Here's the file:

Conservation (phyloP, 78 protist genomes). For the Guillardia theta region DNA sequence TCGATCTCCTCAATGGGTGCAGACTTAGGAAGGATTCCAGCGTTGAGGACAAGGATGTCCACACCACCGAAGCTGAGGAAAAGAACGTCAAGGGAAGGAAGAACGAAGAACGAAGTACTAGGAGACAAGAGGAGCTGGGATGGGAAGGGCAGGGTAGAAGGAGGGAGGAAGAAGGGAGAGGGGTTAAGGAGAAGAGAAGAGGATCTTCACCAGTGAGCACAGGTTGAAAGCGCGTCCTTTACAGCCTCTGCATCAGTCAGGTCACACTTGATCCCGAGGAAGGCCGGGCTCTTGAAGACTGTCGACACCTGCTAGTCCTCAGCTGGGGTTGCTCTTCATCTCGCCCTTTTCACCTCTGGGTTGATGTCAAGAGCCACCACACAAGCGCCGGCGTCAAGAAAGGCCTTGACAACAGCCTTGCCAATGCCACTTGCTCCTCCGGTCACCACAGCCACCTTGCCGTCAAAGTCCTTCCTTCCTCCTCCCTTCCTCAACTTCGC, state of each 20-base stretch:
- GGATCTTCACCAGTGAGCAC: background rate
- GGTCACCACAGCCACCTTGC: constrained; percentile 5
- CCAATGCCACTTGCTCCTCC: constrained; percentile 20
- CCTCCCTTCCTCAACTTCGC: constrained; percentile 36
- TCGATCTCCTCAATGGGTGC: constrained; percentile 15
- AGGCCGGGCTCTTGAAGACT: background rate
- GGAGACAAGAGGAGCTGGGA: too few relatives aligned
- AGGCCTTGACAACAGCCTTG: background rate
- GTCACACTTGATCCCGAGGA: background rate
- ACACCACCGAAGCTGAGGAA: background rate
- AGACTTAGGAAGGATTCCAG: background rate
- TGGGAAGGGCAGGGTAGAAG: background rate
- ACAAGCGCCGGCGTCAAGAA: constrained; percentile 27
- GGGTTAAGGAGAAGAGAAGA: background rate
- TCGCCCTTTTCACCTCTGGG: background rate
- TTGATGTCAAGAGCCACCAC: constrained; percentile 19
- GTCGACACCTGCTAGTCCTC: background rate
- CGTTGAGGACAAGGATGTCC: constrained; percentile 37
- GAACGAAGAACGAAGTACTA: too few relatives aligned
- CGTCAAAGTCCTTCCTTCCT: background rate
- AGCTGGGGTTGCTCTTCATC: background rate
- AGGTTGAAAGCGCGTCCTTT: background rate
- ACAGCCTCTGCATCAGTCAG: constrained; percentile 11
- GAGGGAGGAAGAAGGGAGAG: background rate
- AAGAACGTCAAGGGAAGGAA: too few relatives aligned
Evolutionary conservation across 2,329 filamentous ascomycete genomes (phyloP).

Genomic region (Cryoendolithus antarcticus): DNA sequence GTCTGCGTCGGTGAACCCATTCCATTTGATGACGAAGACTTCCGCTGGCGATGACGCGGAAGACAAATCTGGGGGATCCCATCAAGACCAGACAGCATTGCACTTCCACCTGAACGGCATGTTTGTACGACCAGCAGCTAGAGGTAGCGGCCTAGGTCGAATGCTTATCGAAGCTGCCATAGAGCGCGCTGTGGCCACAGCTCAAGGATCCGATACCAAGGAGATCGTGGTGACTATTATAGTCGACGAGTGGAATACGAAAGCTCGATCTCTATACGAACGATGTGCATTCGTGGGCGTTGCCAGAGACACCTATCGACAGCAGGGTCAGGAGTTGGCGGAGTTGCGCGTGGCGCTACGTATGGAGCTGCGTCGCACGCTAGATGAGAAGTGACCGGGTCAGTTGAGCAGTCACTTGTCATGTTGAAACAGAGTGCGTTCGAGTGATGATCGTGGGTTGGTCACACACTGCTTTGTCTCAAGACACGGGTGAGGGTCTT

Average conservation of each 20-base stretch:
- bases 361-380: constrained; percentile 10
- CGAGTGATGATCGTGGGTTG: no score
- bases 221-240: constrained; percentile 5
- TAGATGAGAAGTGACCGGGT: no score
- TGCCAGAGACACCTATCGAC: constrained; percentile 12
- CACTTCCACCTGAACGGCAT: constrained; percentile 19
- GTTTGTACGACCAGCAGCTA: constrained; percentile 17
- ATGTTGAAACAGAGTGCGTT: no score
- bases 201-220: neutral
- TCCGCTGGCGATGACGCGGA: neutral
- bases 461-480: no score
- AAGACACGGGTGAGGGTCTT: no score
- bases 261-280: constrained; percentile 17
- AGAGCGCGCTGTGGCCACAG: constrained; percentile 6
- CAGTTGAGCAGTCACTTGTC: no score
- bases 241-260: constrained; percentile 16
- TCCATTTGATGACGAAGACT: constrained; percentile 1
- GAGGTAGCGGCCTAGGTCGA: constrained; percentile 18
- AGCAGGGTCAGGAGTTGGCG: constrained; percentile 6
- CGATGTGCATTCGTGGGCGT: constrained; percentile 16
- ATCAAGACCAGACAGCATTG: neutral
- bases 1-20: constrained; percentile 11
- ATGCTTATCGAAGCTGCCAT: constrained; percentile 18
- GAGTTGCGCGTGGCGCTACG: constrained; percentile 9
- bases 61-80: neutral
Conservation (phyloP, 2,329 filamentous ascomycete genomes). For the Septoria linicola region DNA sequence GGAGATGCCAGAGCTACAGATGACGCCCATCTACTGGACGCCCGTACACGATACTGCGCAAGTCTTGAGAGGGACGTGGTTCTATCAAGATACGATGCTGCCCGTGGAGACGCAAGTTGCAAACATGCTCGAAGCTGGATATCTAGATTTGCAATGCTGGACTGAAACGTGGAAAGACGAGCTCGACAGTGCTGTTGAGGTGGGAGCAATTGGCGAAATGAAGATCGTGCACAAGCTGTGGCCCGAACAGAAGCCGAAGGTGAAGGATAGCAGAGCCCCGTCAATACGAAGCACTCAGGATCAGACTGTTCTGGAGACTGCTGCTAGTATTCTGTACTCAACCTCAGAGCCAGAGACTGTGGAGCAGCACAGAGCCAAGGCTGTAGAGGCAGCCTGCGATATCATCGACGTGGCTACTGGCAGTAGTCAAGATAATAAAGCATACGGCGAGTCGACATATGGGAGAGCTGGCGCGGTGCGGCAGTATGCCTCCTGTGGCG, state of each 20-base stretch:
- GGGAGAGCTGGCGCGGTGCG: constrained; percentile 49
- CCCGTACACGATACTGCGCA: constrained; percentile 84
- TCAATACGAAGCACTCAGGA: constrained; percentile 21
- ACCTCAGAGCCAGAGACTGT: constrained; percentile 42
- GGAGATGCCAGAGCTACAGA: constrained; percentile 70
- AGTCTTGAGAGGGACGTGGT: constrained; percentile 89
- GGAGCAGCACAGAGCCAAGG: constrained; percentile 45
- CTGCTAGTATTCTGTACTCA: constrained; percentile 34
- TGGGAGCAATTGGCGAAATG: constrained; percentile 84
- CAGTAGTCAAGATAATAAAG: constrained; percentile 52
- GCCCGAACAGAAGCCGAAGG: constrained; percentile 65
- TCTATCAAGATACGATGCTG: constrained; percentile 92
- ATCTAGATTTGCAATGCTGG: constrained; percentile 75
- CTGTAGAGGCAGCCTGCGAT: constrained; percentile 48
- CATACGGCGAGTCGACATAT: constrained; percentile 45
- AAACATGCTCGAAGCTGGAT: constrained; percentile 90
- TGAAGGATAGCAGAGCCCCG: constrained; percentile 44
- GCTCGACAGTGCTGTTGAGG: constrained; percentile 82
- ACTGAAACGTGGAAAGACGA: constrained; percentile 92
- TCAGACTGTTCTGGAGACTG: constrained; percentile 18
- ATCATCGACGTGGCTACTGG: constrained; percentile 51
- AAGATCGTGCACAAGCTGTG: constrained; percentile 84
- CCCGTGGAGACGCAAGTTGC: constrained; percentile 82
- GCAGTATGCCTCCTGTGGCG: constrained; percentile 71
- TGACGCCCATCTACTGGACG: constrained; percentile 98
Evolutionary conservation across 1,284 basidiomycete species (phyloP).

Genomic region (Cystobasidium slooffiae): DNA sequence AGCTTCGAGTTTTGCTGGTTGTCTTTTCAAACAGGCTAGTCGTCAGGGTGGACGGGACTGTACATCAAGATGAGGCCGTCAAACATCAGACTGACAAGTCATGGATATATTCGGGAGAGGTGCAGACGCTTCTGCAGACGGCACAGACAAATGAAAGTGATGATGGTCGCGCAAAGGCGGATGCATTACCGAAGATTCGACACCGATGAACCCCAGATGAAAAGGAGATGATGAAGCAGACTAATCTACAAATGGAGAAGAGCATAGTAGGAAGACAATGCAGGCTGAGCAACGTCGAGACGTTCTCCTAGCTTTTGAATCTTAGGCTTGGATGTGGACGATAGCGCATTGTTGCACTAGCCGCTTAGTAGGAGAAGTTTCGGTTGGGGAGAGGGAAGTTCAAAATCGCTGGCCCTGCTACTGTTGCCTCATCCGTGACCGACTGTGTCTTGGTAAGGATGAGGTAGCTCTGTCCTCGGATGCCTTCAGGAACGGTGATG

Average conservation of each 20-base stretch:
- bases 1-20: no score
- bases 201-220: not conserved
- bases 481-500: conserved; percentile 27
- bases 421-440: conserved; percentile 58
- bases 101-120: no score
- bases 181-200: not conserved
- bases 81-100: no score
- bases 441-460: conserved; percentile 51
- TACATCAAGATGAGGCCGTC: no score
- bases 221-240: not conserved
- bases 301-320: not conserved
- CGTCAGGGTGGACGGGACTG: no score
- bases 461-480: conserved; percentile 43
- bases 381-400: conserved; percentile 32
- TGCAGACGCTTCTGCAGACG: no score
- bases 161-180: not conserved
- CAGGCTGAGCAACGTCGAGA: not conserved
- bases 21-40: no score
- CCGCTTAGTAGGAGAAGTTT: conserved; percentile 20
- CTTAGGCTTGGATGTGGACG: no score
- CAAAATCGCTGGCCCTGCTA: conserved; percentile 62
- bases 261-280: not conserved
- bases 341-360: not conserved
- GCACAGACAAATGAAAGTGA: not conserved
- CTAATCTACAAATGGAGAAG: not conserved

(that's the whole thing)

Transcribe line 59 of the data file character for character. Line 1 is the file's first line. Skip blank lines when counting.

- ACCTCAGAGCCAGAGACTGT: constrained; percentile 42